Like many this past week, I watched the results of the Euromaidan movement in Ukraine with some fascination. A street movement seemed to oust a pro-Kremlin stooge, succeeding in bringing about rapid change to a country. It’s fascinating to watch.
Also in the international news about protests was Venezuela, where an opposition leader was taken into custody on the charge of inciting violence and American diplomats were expelled.
Strangely missing has been any news about Thailand, and its protests.
First, all of these protests are far more nuanced and complicated than is being portrayed to us. Mark Ames (himself a controversial figure) has a good article detailing the complications among the Ukrainian anti-government forces. The American embassy has this to say about the arrested Venezuelan opposition leader: “He is often described as arrogant, vindictive, and power-hungry…” And Thailand has its own issues, as anti-government protesters call for the suspension of democracy and the government may very well be corrupt.
But it’s intriguing that the first two gain national media attention and the last doesn’t. All three have had violence. All three movement pit a street protest against the government. All three seem to protest similar issues about the economy and clean-government. So why doesn’t Thailand matter in the American press?
Because there’s no enemy there. The Ukraine and Venezuela can be packaged into neat pro-West and anti-American forces. The president of the Ukraine is portrayed as Russian president Vladimir Putin’s stooge. Therefore, we should support the anti-government forces who gave Putin a black eye (especially because they just beat us in the Winter Olympics). Meanwhile, the government of Venezuela is the successor to Hugo Chavez’s government. And Chavez was bad because he was a socialist and Latin American socialists are always bad and dictators; unless they happen to run Brazil. So support the anti-government protesters there.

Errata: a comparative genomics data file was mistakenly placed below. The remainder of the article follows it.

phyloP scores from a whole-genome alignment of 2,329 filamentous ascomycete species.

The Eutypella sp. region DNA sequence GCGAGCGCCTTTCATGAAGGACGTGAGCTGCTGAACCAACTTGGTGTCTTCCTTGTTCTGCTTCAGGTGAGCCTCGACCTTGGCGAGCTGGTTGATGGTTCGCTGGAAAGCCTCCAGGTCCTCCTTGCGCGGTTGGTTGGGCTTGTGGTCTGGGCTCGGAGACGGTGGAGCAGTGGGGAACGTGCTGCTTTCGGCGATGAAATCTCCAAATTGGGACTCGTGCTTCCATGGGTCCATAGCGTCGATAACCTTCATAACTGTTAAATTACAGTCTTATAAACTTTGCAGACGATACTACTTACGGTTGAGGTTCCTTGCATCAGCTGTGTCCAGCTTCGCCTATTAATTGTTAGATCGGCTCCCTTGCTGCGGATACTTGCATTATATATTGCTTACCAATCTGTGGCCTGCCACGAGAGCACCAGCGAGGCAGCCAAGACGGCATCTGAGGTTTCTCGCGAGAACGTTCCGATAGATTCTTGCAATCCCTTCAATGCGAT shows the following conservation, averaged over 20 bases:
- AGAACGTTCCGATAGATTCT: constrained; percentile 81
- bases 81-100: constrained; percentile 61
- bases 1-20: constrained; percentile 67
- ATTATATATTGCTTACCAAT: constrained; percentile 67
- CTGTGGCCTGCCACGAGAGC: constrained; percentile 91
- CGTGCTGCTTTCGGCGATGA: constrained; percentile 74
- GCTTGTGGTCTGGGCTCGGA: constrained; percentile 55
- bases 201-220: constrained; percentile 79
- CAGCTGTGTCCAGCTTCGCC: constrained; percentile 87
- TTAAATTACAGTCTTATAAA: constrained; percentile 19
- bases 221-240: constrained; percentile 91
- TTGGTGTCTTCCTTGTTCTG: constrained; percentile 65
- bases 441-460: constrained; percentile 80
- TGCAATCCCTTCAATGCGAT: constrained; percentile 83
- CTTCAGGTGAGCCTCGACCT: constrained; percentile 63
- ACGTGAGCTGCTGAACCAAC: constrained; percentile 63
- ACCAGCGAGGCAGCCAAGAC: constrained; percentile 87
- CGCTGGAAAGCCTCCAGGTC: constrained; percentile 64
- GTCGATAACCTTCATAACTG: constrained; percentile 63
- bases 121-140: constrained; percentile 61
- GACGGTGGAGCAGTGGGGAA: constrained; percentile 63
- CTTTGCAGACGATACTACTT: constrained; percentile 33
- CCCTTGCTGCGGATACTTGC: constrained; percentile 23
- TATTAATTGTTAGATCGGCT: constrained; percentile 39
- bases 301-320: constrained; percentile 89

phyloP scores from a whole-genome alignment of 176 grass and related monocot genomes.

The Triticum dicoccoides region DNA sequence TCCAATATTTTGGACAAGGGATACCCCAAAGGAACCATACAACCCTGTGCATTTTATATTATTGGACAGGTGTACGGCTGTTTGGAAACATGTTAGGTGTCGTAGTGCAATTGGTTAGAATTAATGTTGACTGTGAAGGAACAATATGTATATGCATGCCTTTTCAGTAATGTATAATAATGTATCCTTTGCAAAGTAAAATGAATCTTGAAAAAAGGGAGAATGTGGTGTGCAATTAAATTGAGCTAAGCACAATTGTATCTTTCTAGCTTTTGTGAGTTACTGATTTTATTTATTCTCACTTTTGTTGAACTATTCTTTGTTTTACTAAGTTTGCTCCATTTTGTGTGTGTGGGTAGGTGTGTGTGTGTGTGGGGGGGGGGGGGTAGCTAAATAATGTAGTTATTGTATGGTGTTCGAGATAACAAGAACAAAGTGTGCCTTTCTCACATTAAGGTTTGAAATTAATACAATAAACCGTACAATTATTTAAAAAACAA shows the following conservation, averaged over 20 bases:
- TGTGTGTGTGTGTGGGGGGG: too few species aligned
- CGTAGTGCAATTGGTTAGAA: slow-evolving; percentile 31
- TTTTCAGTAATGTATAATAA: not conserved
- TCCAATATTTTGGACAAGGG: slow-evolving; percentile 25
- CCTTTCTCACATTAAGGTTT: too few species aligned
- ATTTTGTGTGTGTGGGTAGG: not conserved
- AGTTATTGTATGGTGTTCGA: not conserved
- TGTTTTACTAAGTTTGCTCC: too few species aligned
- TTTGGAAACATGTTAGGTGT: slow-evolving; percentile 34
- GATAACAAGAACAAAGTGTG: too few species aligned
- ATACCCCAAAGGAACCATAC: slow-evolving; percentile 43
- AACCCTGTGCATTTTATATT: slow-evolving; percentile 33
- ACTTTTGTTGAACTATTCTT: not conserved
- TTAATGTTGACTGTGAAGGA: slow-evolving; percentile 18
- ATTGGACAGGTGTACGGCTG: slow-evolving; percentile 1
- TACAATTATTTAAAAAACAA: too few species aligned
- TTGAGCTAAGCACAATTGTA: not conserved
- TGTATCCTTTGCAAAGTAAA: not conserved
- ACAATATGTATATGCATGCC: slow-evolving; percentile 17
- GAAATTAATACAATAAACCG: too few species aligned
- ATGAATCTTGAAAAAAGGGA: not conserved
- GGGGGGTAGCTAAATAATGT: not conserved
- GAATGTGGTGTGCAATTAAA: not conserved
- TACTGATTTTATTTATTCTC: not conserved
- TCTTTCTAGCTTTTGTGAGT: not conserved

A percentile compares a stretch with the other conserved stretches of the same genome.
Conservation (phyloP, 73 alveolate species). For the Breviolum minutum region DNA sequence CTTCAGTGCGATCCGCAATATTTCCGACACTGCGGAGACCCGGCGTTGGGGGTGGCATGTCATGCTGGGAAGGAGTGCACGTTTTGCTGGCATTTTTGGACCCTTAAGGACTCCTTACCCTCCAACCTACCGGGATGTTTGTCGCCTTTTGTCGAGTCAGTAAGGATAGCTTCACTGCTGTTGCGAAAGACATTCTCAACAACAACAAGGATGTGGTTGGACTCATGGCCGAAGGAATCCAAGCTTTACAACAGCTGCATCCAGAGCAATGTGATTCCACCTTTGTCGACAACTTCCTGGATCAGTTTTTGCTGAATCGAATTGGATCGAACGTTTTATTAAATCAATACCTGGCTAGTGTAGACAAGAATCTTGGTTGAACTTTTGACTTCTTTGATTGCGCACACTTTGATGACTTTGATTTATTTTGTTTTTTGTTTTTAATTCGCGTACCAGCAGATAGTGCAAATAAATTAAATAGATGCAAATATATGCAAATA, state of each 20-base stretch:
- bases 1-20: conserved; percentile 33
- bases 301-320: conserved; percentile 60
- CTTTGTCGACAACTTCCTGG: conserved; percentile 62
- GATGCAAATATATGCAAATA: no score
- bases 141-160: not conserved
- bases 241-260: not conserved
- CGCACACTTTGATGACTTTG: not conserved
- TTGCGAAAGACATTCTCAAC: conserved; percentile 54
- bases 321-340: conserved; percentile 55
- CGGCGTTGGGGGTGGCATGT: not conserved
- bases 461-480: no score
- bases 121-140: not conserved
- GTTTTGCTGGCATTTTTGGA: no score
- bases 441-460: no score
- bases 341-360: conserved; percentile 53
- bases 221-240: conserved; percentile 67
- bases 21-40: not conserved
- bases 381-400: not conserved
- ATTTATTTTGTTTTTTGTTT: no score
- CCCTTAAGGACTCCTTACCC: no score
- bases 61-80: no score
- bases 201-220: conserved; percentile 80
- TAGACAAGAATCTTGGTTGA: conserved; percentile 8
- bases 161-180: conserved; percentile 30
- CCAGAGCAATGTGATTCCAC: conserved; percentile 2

But Thailand? There’s no American strategic interest there. This is not an issue of Chinese puppetry or of a dictator getting ousted. Do we root for the pro-monarchist forces when our own country was born in republican fires? Do we support the democratic government when it is stung by accusations of corruption, especially since we rightly value government that’s above board?
Since the end of the Cold War, we might describe America as a superhero in search of supervillain. After all, it’s no fun when Superman goes around beating up regular criminals; the fight’s so unfair he just looks like a bully. For a brief moment, we thought the threat of terrorism was a good fit. But as John Green reminds us, “never go to war with a noun, you’ll always lose.“
So, like hackneyed comic book writers, we’ve returned on our old nemeses of international socialism and the Russians. Both are pale shadows of their former glories. And it’s not clear what we’ll accomplish here with out attention on Eastern Europe and South America. Perhaps one more country enters the European sphere (something we routinely deride as unstable and ineffective); maybe Russia gets deprived of a Black Sea base. In South America, one socialist falls (a very iffy maybe), while another has already won a landslide. Left-wing and socialist democratically-elected governments control 11 out 12 South American countries, many of which are hostile to American interests. That’s a far-cry from the heyday of the Cold War, when right-wing military dictators ran the majority of South America.
We should ask ourselves a simple question. Are we consuming the news or are we consuming the narrative? One presents us facts and things that happened, giving us the tools we need to understand it without giving us a view on it. The other presents facts in a package to be interpreted in the manner the presenter desires us to.